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The UK passing game is already showing significant progress from 2018

For UK to have another special season, the passing game needed to step up in a big way. So far, so good.

Jason Marcum - Sea of Blue

Leading up to the start of the 2019 UK football season, one of the hottest topics of conversation was how the Cats would fill the gap in offensive production left by the loss of all-time leading rusher Benny Snell Jr.

Invariably, the answer tended toward a more balanced offense, as opposed to last year’s offense that ranked 36th of 130 FBS teams in total rushing yards but lurked near the bottom at 115th in passing. The promise from the coaching staff and players was that we would see a “juiced up” passing game behind a healthy Terry Wilson, with more attempts and more throws downfield.

So during our first victorious week -- over a purportedly good Group of Five team -- how did this play out?

Well, there was really not a lot difference from last year in terms of the mix of plays. In the chart below, we see UK averaged about 41 runs per game against 23 passes per game in 2018. In Week 1, UK ran the ball 39 times and passed 26 times.

But this is a good thing: in conjunction with good offensive line play, the trio of A.J. Rose, Kavosiey Smoke, and Chris Rodriguez provided a healthy mix of running capabilities that kept the ball moving over the ground.

We even had one of those Benny Snell-like breakaway touchdowns when Kavosiey Smoke took it 40 yards to the house to all but ice the game in the fourth quarter. In this aspect, the UK offense looked a lot like the one from 2018.

There was, however, at least one key difference in this game and the typical UK offensive performance from last year: passing productivity. In our second bar graph, we see that in 2018, UK averaged about 4.7 yards per running play which is very close to the 4.5 yards per run the team achieved on Saturday; in the passing game, the Cats netted 9.1 yards per play on Saturday, a 40% increase from the 6.5 yards per play in 2018.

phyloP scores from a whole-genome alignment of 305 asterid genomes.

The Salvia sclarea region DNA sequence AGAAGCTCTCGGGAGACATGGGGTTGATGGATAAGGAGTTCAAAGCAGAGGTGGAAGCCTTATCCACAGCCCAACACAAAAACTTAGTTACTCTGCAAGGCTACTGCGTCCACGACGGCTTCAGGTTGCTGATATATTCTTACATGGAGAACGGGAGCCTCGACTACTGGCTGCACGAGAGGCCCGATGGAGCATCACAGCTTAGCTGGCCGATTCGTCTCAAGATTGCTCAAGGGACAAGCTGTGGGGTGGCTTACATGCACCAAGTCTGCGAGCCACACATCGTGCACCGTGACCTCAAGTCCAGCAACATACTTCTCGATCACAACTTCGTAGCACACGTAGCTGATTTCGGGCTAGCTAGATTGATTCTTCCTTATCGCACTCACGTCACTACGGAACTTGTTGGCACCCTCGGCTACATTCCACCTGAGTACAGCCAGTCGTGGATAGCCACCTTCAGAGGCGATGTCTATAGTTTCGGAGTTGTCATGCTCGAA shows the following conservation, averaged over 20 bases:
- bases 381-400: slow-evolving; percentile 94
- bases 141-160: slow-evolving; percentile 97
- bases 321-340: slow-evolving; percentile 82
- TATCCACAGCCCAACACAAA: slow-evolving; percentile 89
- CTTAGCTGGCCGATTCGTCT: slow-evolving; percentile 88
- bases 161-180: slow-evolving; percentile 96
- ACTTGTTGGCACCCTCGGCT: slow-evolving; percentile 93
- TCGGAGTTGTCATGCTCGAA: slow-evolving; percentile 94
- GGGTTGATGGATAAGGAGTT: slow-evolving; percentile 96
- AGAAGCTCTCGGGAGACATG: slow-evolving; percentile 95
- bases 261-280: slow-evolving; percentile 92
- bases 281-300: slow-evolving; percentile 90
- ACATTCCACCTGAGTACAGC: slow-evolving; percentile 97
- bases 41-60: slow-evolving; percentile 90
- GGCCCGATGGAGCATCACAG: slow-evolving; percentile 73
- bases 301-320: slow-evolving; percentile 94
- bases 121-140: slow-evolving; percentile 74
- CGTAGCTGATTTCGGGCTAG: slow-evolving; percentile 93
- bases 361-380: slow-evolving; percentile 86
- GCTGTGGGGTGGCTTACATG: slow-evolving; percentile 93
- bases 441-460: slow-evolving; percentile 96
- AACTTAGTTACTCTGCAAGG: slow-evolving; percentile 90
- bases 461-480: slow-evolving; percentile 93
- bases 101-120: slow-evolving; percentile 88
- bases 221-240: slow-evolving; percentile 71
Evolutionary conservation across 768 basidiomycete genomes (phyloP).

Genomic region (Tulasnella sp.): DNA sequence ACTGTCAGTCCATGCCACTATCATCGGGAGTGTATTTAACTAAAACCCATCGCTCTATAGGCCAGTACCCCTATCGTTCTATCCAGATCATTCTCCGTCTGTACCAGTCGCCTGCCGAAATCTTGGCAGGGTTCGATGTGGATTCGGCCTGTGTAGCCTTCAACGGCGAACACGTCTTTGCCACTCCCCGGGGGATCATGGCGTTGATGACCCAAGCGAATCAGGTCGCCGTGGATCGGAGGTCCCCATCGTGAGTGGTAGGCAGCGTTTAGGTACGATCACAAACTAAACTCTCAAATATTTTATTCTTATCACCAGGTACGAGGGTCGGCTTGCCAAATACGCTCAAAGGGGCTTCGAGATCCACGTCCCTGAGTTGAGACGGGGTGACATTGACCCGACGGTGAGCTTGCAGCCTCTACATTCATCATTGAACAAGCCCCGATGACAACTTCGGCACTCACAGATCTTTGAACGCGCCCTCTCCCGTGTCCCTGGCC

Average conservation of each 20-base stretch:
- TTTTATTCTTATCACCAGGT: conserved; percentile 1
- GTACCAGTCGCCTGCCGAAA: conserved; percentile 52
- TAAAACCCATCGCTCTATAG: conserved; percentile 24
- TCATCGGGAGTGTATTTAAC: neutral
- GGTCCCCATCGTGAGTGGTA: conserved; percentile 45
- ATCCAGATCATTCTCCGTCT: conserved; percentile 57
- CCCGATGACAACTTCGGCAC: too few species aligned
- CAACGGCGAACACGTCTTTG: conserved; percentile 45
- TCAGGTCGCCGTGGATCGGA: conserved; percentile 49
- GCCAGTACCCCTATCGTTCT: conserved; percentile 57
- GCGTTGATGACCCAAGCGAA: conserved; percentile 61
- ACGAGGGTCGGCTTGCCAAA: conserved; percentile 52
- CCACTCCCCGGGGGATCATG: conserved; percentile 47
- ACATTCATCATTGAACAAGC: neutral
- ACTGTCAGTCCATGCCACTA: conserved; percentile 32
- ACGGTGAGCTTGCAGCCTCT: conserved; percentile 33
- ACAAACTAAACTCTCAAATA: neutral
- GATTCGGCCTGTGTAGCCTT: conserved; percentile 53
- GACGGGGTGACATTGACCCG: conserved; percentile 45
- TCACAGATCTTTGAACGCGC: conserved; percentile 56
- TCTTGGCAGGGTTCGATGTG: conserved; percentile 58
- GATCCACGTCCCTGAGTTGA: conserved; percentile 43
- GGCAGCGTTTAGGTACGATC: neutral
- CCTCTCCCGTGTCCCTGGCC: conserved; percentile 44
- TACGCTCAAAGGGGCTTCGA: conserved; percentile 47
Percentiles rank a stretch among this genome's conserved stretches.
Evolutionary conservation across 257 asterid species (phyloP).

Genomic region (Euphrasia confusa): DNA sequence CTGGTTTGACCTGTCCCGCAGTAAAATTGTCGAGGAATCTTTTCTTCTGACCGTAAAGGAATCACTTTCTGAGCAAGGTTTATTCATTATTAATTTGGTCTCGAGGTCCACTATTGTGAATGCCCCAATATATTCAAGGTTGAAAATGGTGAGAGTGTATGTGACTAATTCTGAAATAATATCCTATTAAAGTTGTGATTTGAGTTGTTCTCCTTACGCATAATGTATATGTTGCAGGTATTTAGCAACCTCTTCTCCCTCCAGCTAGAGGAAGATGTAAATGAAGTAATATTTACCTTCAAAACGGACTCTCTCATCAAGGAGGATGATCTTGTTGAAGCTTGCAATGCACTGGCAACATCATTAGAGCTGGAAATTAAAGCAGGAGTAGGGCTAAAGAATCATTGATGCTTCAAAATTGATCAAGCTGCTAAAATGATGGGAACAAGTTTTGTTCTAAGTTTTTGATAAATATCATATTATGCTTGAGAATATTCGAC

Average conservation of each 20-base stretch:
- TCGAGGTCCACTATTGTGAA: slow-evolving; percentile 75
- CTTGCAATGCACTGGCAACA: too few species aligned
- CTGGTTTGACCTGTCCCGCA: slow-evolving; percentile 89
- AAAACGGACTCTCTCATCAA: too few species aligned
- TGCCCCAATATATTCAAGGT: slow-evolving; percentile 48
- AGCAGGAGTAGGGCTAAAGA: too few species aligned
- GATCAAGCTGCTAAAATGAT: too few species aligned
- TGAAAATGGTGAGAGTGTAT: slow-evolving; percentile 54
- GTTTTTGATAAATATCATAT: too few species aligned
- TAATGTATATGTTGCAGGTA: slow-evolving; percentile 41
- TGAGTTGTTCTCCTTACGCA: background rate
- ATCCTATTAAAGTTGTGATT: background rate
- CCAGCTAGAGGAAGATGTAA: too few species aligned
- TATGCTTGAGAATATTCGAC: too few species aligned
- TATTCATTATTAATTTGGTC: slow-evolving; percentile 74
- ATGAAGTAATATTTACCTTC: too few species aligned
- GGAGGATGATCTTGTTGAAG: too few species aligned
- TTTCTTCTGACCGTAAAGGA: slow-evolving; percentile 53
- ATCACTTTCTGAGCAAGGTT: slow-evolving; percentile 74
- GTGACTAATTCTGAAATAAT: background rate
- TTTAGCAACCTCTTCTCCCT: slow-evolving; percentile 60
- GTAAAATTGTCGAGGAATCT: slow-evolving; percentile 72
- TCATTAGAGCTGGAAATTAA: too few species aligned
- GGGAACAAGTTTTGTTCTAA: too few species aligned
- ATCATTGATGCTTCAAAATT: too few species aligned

This resulted from a combination of Wilson’s 73% completion percentage (as opposed to 66% for the team last year), being sacked only one time, and throwing the ball a little further down the field.

While the number of passing plays was similar to a typical game from last season, Wilson, his offensive line and his receivers did a better job of executing than they typically did last year (at least on paper – I know there are several of you thinking about a few of those throws by Wilson that were not exactly on target – but he had some nice ones too, and there were several athletic catches by multiple receivers, all of which bodes well for the rest of the season).

In addition, Wilson finished with a 177.9 passer rating. That’s actually the second-best in his 14-game career. The highest was the beatdown at Louisville against a Cardinals defense that was completely lifeless.

In its first game, the UK passing attack showed signs of taking it up a notch or two from last year, and boosted its ranking to 55th in total passing among the FBS schools. And while we all know the ranking will mean a lot more after a few SEC games, it was nice to see a good overall performance on the field by the passing unit.

Don’t forget that in all three losses last year, UK could only muster about two yards per carry in the rushing game (as opposed to almost five and a half in wins), and the passing attack was not able to respond to make up the difference. Later in the year, we are likely going to need that strong passing game to fall back on.

Source for statistics: